Consider the task ahead of Meriwether Lewis and William Clark as they set off up the Missouri River on May 14, 1804. In addition to incredible dangers and challenges of penetrating an unknown continent, and the mental rigor of conducting scientific research, they were tasked with delicate diplomacy. Dozens of Indian tribes lived along the Missouri and Columbia Rivers; many of the people had never before made contact with a white person. Lewis and Clark were supposed to meet the leaders of these people, make friends with them, and convince them that the Americans were “all that”; unlike, say, the British and Spanish.
Fortunately for Lewis and Clark, there were a few established tricks of the diplomacy trade. The Americans generally exchanged gifts with the tribal leaders. William Clark, who later earned his living as an Indian diplomat, eventually received so many pipes, robes, and other memorabilia that he opened his own museum. In return, Lewis and Clark had gifts for the Indians, including beads, American flags, woven clothing (much preferred over animal skins), and a special token of recognition known as a peace medal.
Peace medals dated back to the days of the British crown, when representatives of the king would hand out large silver medals bearing the king’s likeness in order to cement friendships with tribal leaders. When the Americans won their independence, peace medals had become a well-established tradition, and new editions were created bearing the likeness of George Washington, John Adams, and, by 1804, Thomas Jefferson.
The Jefferson peace medal, made of hollow silver, had a new design which was so simple and striking that it remained the standard for the medals until 1849. On one side was a bust of the president’s likeness. On the other, a pair of clasped hands and the words “Peace and Friendship.” While tinged with bitter irony today, the words and image fit the conception Jefferson had of the Indians he expected Lewis & Clark to meet. With no awareness of the technological revolution in steamboats and railroads that would supercharge westward expansion, Jefferson believed the Indians would be part of the power equation of the west for decades or even centuries to come. They were equals, or at least had to be treated as such.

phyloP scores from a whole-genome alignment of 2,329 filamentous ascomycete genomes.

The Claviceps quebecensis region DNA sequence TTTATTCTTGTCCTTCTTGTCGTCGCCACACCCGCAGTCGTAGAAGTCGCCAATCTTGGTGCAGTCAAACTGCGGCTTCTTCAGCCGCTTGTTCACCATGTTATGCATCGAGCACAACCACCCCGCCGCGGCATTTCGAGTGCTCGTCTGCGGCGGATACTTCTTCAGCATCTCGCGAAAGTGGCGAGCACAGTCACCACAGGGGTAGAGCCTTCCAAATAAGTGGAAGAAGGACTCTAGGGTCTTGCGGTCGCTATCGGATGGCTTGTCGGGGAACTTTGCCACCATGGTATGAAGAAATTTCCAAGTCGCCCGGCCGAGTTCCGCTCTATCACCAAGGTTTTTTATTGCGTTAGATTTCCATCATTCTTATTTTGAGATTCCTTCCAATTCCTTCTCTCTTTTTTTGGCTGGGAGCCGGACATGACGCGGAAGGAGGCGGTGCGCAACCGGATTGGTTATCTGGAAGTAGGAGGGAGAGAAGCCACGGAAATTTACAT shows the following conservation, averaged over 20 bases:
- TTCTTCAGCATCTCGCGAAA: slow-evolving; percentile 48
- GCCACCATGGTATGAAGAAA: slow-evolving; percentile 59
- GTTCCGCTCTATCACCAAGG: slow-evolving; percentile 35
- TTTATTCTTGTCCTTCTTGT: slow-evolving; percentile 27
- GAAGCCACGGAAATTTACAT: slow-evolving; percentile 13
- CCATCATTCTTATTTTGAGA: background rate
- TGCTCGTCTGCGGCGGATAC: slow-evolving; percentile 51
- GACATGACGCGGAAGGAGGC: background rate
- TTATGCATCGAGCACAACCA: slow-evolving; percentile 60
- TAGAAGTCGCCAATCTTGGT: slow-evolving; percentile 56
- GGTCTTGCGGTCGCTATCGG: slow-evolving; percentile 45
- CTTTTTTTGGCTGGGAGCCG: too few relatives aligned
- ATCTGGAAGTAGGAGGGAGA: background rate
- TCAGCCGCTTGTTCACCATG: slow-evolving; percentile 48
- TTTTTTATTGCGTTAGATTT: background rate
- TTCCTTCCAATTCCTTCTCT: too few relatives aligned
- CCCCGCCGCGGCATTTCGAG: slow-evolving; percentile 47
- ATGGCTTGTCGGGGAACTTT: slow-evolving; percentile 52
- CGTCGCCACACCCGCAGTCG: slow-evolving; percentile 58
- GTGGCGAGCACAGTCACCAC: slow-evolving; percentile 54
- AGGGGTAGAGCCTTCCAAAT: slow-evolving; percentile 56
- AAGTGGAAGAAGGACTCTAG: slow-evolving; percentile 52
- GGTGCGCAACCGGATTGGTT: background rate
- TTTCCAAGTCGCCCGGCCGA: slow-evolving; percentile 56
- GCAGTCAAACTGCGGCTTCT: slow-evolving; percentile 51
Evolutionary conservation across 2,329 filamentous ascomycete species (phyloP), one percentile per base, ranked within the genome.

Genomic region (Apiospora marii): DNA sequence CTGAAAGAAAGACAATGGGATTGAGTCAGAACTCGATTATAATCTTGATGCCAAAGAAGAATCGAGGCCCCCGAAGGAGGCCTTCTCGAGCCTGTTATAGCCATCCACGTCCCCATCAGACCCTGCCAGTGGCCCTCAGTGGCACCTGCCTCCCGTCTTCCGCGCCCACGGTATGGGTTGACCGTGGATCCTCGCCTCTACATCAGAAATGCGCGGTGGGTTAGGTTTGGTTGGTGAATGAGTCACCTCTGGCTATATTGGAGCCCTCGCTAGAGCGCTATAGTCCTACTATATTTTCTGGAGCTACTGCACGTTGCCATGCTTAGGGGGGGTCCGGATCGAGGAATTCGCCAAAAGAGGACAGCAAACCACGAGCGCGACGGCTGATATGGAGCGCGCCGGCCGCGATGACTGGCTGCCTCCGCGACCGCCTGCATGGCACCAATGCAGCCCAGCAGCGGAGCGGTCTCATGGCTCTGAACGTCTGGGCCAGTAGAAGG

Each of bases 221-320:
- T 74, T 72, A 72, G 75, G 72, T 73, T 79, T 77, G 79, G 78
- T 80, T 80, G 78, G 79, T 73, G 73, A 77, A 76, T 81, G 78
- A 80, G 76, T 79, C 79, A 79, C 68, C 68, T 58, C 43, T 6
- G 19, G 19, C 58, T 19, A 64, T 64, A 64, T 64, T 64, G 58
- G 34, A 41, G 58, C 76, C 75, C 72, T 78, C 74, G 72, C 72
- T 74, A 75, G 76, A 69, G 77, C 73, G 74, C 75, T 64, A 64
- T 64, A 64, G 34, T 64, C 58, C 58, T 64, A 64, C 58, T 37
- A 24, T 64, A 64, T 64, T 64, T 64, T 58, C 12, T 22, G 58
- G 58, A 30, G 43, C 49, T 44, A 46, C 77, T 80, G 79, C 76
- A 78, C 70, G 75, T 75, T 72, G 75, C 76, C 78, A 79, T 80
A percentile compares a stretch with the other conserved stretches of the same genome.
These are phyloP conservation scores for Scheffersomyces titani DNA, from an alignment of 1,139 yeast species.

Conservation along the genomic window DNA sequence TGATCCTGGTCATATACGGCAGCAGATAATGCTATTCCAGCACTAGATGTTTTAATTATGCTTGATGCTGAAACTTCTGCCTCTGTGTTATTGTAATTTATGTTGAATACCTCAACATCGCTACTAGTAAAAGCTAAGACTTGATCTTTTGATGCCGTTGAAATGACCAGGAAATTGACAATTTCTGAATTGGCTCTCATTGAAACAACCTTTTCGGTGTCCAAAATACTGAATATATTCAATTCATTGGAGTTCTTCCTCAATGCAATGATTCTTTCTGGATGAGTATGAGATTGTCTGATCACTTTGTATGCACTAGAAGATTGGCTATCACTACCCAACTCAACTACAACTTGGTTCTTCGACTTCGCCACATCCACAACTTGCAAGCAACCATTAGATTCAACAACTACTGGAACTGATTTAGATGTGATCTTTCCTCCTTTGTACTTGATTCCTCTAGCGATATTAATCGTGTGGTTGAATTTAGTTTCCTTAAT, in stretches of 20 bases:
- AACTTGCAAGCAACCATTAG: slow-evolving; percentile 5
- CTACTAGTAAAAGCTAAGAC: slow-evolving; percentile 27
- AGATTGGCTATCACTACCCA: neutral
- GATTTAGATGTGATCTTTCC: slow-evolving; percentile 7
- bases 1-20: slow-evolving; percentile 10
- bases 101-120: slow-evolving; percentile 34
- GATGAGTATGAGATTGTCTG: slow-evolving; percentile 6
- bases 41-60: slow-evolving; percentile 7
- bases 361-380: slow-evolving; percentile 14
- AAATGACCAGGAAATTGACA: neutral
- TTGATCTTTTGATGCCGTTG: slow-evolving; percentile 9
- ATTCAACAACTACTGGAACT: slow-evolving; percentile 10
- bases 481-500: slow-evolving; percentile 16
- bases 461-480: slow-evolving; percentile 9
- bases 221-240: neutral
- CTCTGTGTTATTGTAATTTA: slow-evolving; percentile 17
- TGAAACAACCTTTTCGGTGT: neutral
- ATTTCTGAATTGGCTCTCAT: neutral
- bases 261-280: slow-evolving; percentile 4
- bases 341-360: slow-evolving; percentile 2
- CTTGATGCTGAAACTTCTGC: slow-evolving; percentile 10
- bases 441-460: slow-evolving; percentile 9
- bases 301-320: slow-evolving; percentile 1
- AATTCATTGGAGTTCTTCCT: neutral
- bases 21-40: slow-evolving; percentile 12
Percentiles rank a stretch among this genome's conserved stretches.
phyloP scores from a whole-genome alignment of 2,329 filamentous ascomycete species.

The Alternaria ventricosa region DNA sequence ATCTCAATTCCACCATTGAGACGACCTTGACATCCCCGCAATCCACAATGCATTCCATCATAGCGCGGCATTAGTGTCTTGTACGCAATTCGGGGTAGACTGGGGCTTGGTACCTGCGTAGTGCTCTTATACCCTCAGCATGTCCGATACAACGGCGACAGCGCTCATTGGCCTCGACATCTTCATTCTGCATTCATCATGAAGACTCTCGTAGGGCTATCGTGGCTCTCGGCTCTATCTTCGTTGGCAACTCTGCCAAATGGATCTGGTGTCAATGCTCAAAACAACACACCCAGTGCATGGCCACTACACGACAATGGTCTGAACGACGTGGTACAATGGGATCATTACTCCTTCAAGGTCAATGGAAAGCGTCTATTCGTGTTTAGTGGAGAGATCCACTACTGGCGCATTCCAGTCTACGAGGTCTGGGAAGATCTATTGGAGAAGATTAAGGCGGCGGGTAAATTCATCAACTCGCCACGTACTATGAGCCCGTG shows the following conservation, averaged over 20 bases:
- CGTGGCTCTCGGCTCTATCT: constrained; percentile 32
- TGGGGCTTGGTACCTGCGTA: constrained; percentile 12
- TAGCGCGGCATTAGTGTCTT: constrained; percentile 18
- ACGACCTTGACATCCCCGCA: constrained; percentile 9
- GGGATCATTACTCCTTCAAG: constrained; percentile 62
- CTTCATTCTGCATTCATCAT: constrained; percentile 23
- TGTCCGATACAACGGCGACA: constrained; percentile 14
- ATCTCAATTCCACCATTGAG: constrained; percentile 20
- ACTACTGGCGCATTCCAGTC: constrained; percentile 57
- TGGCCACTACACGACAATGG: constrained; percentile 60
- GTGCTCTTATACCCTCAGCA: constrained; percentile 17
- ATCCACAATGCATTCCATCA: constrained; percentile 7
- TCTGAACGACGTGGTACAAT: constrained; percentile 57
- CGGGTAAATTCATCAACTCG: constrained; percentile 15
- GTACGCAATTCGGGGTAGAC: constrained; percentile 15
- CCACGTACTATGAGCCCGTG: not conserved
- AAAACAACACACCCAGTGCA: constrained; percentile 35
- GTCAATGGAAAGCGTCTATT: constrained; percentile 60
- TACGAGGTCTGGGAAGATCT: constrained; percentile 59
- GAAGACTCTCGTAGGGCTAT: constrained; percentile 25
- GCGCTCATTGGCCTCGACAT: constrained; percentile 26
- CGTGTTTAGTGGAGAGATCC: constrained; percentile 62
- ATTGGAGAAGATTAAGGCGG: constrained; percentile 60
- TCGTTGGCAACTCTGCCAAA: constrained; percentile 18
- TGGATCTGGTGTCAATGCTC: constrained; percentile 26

Lewis and Clark gave out three sizes of Jefferson medals, along with several of an older design, all along the trail. On October 29, 1804, Clark wrote a detailed description of a medal ceremony in which the captains cemented relations with seven chiefs of the villages of the Mandans and Hidatsas:
at 10 oClock the S W. wind rose verry high, we Collected the Chiefs and Commened a Council ounder a Orning and our Sales Stretched around to Keep out as much wind as possible, we delivered a long Speech the Substance of which Similer to what we had Delivered to the nations below. the old Chief of the Grossanters was verry restless before the Speech was half ended observed that he Could not wait long that his Camp was exposed to the hostile Indians, &c. &. he was rebuked by one of the Chiefs for his uneasiness at Such a time as the present, we at the end of the Speech mentioned the Ricare who Accompanied us to make a firm peace, they all Smoked with him (I gave this Cheaf a Dollar of the American Coin as a Meadel with which he was much pleased)
In Councel we prosented him with a Certificate of his Sincrrity and good Conduct &c. we also Spoke about the fur which was taken from 2 french men by a Mandan, and informd of our intentions of Sending back the french hands— after the Coun[c]i[l] we gave the presents with much Sere-money, and put the Meadels on the Cheifs we intended to make viz. one for each Town to whome we gave Coats hats & flags, one Grand Cheif to each nation to whome we gave meadels with the presidents likeness in Councel we requested them to give us an answer tomorrow or as Soon as possible to Some points which required their Deliberation— after the Council was over we Shot the Air gun which appeared to assonish the nativs much, the greater part them retired Soon after—
With one exception, Lewis and Clark exemplified the message of “Peace and Friendship” when they handed out the medals. Unfortunately, one medal was distributed as a raised middle finger to the Blackfeet Indians. In July 1806, Lewis and a small party of men got into a gunfight with a group of Blackfeet youths. Before they made a run for it, Lewis hung a Jefferson peace medal about the neck of a dead Blackfeet warrior, noting in his journal that he wanted the Indians to “know who we were.”
The government continued to strike and hand out peace medals through the presidency of Benjamin Harrison in the 1890s. A wonderful display of peace medals can be seen at the Museum of Westward Expansion beneath the Gateway Arch in St. Louis.
More reading: “A Jefferson Peace Medal” – great article about the 89 peace medals distributed by Lewis & Clark